In Game 2, Chicago’s Andrew Shaw got the dogs chirping when he crashed into Phoenix goalie Mike Smith. Many people are saying that Smith may not have been as injured on the play as it seemed, but nevertheless the shock waves from around the league have been heard. 

The next game, Phoenix’s Raffi Torres decked Marian Hossa and knocked him out of the game. Each team knew that this series would be tough from that point on. In that contest alon,e 80 hits were delivered between the two teams with none being bigger than Torres' hit on Hossa.

The hit on Hossa was one of the biggest in what's proved to be a violent postseason. (Wikimedia Commons)
The hit on Hossa was one of the biggest in what's proved to be a violent postseason. (Wikimedia Commons)
These are just a few of the big hits that have affected the playoff spectrum. Although the image of the league may be taking a hit in the minds of non-hockey fanatics, the hard hitting mentality should remain because it is what defines the sport. 

Traditional Powers Falling

Chicago, Detroit, Pittsburgh and Vancouver, all of whom were considered title contenders, are trailing in each of their respective series.

This gives opportunities for teams like Los Angeles, Nashville and even Phoenix to break into NHL history and capture Lord Stanley’s Cup. For many years, the traditional powerhouses have dominated the NHL playoffs, but this season hustle, grit and youth are making their way into the league, allowing for new teams to take center stage on the national spotlight. 

NHL purists will argue that playoffs without the traditional powers are bad for the sport. I believe that this year, adding some new faces to the winning circle only add to the excitement and buzz that the NHL can provide. Los Angeles, St. Louis and even Florida fans, who do not usually smell championships, would love to steal the spotlight. This adds viewers and makes the sport as a whole stronger, which will definitely improve, not decrease, the image of the league. 

Goalies Putting their Mark on Series

Jonathan Quick, Jaroslav Halak and Pekke Rinne have come from nowhere to steal series for their teams.

Quick has propelled the Kings, who have had little recent playoff success, to a win and advance situation against Vancouver. Quick has been able to show off his athleticism and quickness (no pun intended) to cover crease to crease and set the tone defensively for the Kings.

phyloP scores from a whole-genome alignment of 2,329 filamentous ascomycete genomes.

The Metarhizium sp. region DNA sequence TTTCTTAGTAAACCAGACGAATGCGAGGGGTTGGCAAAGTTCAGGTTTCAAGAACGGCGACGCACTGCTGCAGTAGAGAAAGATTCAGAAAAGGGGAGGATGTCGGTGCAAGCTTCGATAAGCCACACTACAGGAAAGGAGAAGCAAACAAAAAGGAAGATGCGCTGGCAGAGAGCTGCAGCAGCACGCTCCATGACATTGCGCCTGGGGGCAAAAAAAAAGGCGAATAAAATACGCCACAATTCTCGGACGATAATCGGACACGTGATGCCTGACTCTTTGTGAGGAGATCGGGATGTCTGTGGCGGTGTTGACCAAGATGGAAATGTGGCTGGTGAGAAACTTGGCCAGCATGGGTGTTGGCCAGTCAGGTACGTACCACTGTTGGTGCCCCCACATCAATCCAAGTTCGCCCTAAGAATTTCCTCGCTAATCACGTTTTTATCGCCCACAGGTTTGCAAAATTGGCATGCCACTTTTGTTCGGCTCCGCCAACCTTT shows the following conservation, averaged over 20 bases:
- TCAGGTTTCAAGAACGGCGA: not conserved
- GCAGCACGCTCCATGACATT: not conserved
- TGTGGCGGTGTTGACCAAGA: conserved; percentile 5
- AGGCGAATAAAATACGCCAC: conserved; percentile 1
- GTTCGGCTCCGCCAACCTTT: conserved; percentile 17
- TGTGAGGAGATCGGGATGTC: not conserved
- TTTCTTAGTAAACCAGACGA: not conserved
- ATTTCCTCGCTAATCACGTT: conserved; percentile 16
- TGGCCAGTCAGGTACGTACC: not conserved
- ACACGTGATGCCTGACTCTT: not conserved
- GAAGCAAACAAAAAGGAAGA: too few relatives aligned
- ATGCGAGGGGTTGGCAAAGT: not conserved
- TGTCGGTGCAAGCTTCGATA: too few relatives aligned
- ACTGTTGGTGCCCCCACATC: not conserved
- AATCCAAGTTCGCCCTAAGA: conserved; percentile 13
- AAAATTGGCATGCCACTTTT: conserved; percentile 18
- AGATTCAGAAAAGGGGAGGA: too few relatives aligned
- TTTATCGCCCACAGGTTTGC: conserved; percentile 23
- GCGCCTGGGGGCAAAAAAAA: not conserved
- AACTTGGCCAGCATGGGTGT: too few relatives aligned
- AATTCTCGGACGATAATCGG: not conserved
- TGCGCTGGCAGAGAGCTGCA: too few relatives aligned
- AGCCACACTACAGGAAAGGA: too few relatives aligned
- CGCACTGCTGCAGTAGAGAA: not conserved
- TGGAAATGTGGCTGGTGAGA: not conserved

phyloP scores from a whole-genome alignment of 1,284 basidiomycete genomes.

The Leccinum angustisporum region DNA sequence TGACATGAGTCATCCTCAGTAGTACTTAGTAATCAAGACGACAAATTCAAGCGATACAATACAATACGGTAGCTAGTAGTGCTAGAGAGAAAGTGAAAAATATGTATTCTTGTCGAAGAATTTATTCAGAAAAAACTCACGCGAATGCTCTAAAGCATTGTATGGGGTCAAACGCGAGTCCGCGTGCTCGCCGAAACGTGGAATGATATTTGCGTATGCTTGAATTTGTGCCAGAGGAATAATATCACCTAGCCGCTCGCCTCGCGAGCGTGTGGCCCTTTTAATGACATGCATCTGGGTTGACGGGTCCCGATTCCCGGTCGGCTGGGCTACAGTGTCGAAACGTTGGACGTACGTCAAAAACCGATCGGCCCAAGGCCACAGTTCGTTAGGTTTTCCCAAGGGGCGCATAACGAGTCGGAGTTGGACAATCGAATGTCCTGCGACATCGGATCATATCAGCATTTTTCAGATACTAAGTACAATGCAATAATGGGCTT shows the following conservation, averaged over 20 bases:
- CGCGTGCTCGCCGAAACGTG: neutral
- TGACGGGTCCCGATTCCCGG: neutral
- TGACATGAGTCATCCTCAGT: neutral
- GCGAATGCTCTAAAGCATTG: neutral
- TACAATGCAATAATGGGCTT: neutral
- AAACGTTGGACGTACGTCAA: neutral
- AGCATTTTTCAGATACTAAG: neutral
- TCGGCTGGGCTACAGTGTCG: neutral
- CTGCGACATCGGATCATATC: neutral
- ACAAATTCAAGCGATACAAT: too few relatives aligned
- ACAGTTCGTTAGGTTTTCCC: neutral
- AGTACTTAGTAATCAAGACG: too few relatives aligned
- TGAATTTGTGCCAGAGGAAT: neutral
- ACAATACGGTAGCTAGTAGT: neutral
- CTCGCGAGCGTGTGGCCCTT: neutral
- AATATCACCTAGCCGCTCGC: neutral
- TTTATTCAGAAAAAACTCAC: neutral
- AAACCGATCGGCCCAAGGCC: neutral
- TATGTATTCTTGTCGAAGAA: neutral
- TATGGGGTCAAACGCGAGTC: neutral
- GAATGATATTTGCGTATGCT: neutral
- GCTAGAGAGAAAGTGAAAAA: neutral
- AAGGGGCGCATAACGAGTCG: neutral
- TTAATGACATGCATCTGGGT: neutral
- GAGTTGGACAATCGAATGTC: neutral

Rinne has taken the lowly Nashville Predators and turned them into the favorite of the West at this moment. His tenacity and strength between the posts has propelled the Predators to a 3-1 series lead against Detroit and makes them a very tough matchup as the playoffs progress. Last season, Rinne went 6-6 in the postseason, watching his Predators lose in the second round, but this year his 2.01 GAA has pushed Nashville on their way to the second round. 

Who can forget the magical run Jaroslav Halak took Montreal on last season, all the way to the Eastern Conference finals? New team, same story for Halak, who despite being only 1-1, is making great strides and using his 1.72 GAA to propel St. Louis to a 3-1 series lead over San Jose. Halak was the goaltender of last year's postseason by far, if it hadn't been for Tim Thomas, and this postseason is on track to do just the same. 


These reasons alone make winning the Stanley Cup a tremendous challenge and allow for the hardest working teams that come together when it all matters to stand above the rest as champions. If these playoffs were all about talent, no question, Pittsburgh and Vancouver would play in the finals, but as Lee Corso always says “not so fast my friend."

The NHL playoffs will test the wills of all 16 participants for the next few weeks, and finally award Lord Stanley’s Cup to the most worthy champion. While we still can, let's enjoy all of the hard hits, high scores and drama that play out on a nightly basis throughout the playoffs.